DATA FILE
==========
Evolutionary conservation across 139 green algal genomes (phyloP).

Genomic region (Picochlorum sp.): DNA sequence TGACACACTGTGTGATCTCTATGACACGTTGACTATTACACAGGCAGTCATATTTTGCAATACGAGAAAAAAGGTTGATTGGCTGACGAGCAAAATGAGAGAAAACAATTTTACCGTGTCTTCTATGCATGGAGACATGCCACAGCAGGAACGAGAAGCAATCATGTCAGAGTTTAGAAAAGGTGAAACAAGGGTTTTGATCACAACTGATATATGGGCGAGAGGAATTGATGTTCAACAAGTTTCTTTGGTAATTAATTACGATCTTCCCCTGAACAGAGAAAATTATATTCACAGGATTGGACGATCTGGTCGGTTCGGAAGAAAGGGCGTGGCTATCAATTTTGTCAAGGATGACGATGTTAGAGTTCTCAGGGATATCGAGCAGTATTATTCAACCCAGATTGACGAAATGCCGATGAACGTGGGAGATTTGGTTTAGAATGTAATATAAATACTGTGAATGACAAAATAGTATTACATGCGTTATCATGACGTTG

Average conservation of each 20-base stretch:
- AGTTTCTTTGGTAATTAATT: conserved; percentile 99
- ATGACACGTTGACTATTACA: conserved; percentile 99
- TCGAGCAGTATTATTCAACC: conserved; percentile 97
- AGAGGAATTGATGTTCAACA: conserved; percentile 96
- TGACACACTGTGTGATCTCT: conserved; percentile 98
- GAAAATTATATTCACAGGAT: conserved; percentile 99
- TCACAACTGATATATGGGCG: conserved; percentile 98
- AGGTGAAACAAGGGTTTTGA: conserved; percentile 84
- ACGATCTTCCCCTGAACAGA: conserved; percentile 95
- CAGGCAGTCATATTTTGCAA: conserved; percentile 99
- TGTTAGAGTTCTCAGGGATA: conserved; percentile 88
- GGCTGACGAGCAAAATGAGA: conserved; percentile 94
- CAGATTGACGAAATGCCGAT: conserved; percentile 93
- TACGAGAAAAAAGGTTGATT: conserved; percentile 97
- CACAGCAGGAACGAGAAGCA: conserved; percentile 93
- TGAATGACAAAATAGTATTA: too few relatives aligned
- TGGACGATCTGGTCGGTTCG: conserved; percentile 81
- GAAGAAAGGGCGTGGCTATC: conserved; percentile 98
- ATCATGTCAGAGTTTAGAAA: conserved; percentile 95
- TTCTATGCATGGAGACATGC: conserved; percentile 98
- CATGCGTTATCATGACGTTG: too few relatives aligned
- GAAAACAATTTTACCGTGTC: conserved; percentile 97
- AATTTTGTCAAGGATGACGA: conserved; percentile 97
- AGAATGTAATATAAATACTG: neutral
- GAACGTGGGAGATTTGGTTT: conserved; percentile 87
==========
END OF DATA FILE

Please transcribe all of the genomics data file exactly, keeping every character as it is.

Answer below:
Evolutionary conservation across 139 green algal genomes (phyloP).

Genomic region (Picochlorum sp.): DNA sequence TGACACACTGTGTGATCTCTATGACACGTTGACTATTACACAGGCAGTCATATTTTGCAATACGAGAAAAAAGGTTGATTGGCTGACGAGCAAAATGAGAGAAAACAATTTTACCGTGTCTTCTATGCATGGAGACATGCCACAGCAGGAACGAGAAGCAATCATGTCAGAGTTTAGAAAAGGTGAAACAAGGGTTTTGATCACAACTGATATATGGGCGAGAGGAATTGATGTTCAACAAGTTTCTTTGGTAATTAATTACGATCTTCCCCTGAACAGAGAAAATTATATTCACAGGATTGGACGATCTGGTCGGTTCGGAAGAAAGGGCGTGGCTATCAATTTTGTCAAGGATGACGATGTTAGAGTTCTCAGGGATATCGAGCAGTATTATTCAACCCAGATTGACGAAATGCCGATGAACGTGGGAGATTTGGTTTAGAATGTAATATAAATACTGTGAATGACAAAATAGTATTACATGCGTTATCATGACGTTG

Average conservation of each 20-base stretch:
- AGTTTCTTTGGTAATTAATT: conserved; percentile 99
- ATGACACGTTGACTATTACA: conserved; percentile 99
- TCGAGCAGTATTATTCAACC: conserved; percentile 97
- AGAGGAATTGATGTTCAACA: conserved; percentile 96
- TGACACACTGTGTGATCTCT: conserved; percentile 98
- GAAAATTATATTCACAGGAT: conserved; percentile 99
- TCACAACTGATATATGGGCG: conserved; percentile 98
- AGGTGAAACAAGGGTTTTGA: conserved; percentile 84
- ACGATCTTCCCCTGAACAGA: conserved; percentile 95
- CAGGCAGTCATATTTTGCAA: conserved; percentile 99
- TGTTAGAGTTCTCAGGGATA: conserved; percentile 88
- GGCTGACGAGCAAAATGAGA: conserved; percentile 94
- CAGATTGACGAAATGCCGAT: conserved; percentile 93
- TACGAGAAAAAAGGTTGATT: conserved; percentile 97
- CACAGCAGGAACGAGAAGCA: conserved; percentile 93
- TGAATGACAAAATAGTATTA: too few relatives aligned
- TGGACGATCTGGTCGGTTCG: conserved; percentile 81
- GAAGAAAGGGCGTGGCTATC: conserved; percentile 98
- ATCATGTCAGAGTTTAGAAA: conserved; percentile 95
- TTCTATGCATGGAGACATGC: conserved; percentile 98
- CATGCGTTATCATGACGTTG: too few relatives aligned
- GAAAACAATTTTACCGTGTC: conserved; percentile 97
- AATTTTGTCAAGGATGACGA: conserved; percentile 97
- AGAATGTAATATAAATACTG: neutral
- GAACGTGGGAGATTTGGTTT: conserved; percentile 87